5. Create repeatable processes. Review your team’s processes and any organizational processes that take up your team’s time. Can any of them be eliminated, automated, or streamlined? Think about what data analytics can generate and how to combine it with the kinds of insights, expertise, and judgments only people can provide to get things done more efficiently. Be sure than any new processes or mechanisms you create are scalable, meaning they can continue to function as your organization grows.

How Leaders Use It:

In the early 1990s, Walmart founder Sam Walton created a process whereby senior management had weekly conference calls with a sample of 30 regional managers who were charged with visiting competitors’ stores the week before. During the call, the managers reported on what the competition was doing in terms of product offerings, merchandise displays, and price. They also compared notes on what was, and wasn’t, selling well in their stores. This routine meeting created a direct flow of information to top decision makers and allowed the company to respond quickly to shifts in the market.

Mark Little was a good fit for the job when GE tapped him as VP of engineering for its Power Systems business. But nine months into the job, through no fault of his own, GE’s flagship gas turbines began to fail at customer sites around the world. As GE raced to rectify the problem, financial results took a huge hit. That changed the number one job criterion. Suddenly GE needed its best expert on that particular technology. The unit was split, Little got a smaller job, and GE’s ace technologist Jon Ebacher tackled the turbine problem. Then-CEO Jack Welch and head of HR Bill Conaty assured Little that they valued his talents and later assigned him to lead corporate R&D, a great match and a job he thrived in.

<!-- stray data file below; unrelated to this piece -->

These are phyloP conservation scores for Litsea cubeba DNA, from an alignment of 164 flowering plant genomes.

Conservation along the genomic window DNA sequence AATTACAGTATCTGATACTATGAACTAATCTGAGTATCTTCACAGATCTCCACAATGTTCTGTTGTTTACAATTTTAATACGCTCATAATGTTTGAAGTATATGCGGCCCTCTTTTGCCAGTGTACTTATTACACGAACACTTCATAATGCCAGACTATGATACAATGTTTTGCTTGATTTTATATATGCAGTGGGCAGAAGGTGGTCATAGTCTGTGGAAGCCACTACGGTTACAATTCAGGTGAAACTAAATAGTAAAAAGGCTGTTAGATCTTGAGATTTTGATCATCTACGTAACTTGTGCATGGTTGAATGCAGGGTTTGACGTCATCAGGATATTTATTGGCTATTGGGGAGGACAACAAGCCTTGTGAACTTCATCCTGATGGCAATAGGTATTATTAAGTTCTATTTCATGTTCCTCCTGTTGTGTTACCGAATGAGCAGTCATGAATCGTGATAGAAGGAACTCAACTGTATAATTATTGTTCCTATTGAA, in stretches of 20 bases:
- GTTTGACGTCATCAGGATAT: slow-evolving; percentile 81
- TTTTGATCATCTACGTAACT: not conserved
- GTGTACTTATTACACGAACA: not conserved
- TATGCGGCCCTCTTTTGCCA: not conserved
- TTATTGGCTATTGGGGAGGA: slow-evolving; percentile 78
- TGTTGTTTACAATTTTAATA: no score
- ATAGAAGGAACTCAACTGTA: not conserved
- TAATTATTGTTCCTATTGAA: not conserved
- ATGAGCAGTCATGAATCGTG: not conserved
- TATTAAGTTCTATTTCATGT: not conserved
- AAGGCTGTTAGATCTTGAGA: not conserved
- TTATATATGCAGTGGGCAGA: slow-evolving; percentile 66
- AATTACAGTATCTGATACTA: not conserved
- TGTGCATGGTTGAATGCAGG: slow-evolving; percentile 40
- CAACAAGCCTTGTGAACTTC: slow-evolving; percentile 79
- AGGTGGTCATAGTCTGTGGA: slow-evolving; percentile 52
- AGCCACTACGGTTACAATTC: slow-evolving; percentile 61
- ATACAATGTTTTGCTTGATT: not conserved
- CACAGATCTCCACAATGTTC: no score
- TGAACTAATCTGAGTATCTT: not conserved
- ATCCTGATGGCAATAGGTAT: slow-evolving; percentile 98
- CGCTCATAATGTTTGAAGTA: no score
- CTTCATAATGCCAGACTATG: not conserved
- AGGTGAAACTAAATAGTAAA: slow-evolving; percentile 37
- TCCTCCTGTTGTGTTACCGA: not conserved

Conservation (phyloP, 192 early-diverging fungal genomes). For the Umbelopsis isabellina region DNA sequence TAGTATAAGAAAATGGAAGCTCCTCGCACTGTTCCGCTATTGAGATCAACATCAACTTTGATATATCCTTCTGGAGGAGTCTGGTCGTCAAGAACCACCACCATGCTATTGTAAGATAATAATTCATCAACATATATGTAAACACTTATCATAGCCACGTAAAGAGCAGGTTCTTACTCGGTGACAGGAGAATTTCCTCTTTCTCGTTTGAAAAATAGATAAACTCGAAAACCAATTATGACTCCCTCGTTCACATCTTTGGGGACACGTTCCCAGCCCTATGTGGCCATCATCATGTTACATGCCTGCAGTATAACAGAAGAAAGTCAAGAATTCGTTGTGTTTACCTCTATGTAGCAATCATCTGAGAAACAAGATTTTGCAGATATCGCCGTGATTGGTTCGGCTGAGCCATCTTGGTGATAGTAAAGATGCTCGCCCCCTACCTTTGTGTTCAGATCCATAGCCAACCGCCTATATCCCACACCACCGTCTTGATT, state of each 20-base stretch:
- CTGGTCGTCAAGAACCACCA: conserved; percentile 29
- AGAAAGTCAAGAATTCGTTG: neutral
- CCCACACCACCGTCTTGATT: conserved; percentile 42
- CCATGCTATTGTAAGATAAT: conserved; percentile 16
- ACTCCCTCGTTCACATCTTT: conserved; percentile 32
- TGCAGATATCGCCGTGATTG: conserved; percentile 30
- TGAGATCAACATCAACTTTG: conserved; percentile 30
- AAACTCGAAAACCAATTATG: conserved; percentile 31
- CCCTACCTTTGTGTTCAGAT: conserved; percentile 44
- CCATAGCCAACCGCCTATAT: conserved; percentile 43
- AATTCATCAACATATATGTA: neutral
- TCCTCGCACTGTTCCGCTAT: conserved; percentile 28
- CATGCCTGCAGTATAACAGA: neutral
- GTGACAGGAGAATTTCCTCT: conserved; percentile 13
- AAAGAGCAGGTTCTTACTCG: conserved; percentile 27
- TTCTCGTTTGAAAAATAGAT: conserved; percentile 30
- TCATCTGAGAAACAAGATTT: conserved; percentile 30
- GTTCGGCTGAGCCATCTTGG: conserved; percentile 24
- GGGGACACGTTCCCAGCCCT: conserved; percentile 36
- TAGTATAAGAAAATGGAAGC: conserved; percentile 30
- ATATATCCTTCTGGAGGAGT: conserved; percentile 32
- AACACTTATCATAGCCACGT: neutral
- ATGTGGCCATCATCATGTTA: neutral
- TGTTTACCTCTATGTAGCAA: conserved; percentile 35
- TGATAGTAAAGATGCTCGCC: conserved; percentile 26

To ensure that the goals and priorities on the business side were aligned with the people side of the organization, Peter Zaffino, former CEO of insurance broker and risk management company Marsh, met with the head of HR and the CFO simultaneously. It became clear from those three-way discussions that the success of the company’s growth plan required a lot of difficult leadership transitions. Those transitions would have to be accelerated in order to hit near-term financial goals. The discussions also clarified certain new capabilities that would be essential to the company’s success two years out, and developing them became a top priority for HR.

Additional Resource:

The High-Potential Leader: How to Grow Fast, Take on New Responsibilities, and Make an Impact, Ram Charan with Geri Willigan (Wiley, 2017). Shows high-potential leaders how to create their own paths and build the essential skills needed to live up to their greatest promise. Also explains to leadership developers how to identify HiPos and how to facilitate their development.

About Nano Tools:

Nano Tools for Leaders® was conceived and developed by Deb Giffen, MCC, director of Custom Programs at Wharton Executive Education. Nano Tools for Leaders® is a collaboration between joint sponsors Wharton Executive Education and Wharton’s Center for Leadership and Change Management. This collaboration is led by Professors Michael Useem and John Paul MacDuffie.